AF single or AF continuous can be selected. In AF single mode, focus is calculated and set when the shutter-release button is pressed partway down. This mode is mainly useful for a stationary subject. In AF continuous mode, camera continues to focus on a moving subject even when the shutter-release button is pressed partway down. It is convenient to capture the moving subject. Full Time AF that continues focusing without pressing the shutter-release button can be used in both AF modes.

Sep 15, 2005 | Konica Minolta DiMAGE A200 Digital Camera

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What autofocus modes does the DiMAGE A2 employ?


AF single or AF continuous can be selected. In AF single mode, focus is calculated and set when the shutter-release button is pressed partway down. This mode is mainly useful for a stationary subject. In AF continuous mode, camera continues to focus on a moving subject even when the shutter-release button is pressed partway down. It is convenient to capture the moving subject. When setting spot focus point in AF continuous mode, subject tracking can be used. (Subject tracking can be turned on/off by the recording menu. ) When selecting the Spot Focus Point, Full Time AF can be used*. * Full Time AF can be turned on/off on the setup menu. * Sensors mounted on the grip and on the eyepiece detect when the camera is held.

Sep 15, 2005 | Konica Minolta DiMAGE A2 Digital Camera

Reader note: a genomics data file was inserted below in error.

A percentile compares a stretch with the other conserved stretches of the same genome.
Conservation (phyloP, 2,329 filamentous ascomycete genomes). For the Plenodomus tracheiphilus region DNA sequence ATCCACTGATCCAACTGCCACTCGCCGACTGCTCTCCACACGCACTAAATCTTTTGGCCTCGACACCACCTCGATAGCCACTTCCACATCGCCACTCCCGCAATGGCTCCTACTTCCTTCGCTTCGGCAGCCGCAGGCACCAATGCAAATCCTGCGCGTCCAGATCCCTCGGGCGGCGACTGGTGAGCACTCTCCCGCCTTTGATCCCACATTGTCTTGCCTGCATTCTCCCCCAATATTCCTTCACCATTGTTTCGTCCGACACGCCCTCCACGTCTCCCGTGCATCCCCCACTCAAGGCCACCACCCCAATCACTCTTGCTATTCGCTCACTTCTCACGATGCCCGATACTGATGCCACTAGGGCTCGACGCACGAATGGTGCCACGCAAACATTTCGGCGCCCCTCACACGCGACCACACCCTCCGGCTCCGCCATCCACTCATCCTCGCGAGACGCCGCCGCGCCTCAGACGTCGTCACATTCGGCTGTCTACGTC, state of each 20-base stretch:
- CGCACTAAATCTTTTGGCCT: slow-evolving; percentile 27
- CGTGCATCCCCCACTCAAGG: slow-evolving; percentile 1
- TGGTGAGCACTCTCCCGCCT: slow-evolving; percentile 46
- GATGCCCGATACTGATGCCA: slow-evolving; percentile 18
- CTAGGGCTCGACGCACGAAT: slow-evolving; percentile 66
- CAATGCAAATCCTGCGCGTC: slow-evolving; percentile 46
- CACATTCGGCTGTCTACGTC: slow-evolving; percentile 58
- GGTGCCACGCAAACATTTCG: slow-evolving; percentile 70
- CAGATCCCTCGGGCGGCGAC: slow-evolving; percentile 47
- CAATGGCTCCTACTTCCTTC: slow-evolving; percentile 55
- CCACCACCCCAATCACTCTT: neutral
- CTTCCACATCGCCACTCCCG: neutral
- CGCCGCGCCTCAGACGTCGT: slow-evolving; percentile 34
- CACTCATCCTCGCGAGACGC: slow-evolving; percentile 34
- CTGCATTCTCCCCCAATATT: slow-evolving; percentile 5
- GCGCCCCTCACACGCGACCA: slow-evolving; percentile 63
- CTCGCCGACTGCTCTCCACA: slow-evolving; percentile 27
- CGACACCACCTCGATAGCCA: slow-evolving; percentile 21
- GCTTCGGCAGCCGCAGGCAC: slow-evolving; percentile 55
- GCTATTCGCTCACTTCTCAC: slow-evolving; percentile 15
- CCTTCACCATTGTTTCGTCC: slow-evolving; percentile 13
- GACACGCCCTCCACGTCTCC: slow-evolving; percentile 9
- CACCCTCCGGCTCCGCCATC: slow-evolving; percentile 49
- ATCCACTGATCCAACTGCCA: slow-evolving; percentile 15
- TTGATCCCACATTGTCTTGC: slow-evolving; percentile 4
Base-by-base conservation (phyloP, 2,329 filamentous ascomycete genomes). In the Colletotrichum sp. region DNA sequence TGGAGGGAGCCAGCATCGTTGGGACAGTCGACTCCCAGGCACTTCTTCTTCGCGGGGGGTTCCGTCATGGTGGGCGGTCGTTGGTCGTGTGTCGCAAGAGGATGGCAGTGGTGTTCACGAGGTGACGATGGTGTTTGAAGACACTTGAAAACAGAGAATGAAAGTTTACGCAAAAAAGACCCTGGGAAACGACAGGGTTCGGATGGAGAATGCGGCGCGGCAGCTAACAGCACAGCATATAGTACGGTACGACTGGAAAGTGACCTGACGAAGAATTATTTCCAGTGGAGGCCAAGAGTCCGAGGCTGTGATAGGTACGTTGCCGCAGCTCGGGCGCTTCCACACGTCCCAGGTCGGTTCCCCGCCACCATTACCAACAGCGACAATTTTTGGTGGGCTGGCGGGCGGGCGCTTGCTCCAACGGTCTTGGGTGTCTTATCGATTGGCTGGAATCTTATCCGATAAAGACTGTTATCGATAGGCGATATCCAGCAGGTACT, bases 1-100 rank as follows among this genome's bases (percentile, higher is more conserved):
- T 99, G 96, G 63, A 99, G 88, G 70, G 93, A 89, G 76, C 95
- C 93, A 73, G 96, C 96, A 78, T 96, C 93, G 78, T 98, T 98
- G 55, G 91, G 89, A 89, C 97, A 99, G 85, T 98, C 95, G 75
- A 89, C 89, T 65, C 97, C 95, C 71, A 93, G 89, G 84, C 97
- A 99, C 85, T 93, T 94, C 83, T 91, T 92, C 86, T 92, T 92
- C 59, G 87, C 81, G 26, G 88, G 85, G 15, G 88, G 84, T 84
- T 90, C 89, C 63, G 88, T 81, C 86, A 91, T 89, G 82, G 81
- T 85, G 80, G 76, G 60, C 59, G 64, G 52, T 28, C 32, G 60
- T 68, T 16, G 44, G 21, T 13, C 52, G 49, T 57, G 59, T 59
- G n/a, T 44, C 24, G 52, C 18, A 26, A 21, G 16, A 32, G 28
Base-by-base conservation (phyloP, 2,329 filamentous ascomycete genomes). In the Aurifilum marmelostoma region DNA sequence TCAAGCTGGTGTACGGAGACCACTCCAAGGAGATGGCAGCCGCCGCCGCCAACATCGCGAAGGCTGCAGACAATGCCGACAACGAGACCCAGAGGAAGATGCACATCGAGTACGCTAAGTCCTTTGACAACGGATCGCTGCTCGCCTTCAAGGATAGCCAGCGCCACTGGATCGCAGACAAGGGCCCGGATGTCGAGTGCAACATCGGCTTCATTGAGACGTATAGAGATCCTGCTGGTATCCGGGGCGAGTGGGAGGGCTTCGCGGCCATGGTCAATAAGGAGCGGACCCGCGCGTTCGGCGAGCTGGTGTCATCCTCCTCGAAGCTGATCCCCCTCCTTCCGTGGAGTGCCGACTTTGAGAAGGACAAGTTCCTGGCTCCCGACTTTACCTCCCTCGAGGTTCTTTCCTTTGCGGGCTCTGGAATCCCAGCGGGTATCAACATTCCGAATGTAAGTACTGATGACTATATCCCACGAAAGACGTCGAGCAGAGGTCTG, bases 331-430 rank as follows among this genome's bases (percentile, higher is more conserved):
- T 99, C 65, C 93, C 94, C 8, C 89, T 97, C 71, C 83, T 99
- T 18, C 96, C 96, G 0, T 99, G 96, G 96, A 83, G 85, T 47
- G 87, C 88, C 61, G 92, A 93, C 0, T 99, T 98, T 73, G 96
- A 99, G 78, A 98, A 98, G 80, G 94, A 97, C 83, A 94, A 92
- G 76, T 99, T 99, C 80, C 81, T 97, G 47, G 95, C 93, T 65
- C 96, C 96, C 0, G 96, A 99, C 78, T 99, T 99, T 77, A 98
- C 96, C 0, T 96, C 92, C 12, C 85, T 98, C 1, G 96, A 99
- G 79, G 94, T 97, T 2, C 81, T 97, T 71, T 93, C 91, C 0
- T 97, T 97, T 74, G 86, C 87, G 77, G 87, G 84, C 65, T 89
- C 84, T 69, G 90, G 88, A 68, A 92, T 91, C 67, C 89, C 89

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What is the available shutter speed range?


The DiMAGE A1 controls shutter speed in the range of 30 sec. to 1/16000 sec. in 1/3 increments. (at bulb maximum 30 sec.).

Sep 15, 2005 | Konica Minolta DiMAGE A1 Digital Camera

1 Answer

Focus


The camera uses a precise auto focus mechanism, but under the conditions and with the subjects described below the auto focus function may not work well. Subjects moving at high speed Very shiny subjects such as a mirror or car body Extremely low contrast subjects (such as subjects dressed in the same color as the background, etc.) When there are objects in front of or behind the subject (such as an animal in a cage or a person in front of a tree) Subjects with little reflection, such as hair or fur Subjects with no solidity, such as smoke or flames Subjects viewed through glass In addition, the focus is set on the center of the frame, so if the subject is not at the center (when shooting two people standing side by side, for example), the focus is adjusted on the background and the desired subject (the two people) may be out of focus. In such cases, do the following: Point the camera so that one of the persons is at the center of the viewfinder. Half-press the shutter button. (The focus is locked on the person.) Holding the shutter button in the half-pressed position, reposition the camera to achieve the desired composition. Take the photo. If the focus cannot be adjusted, it is locked to infinity (1.5 meters when using the flash).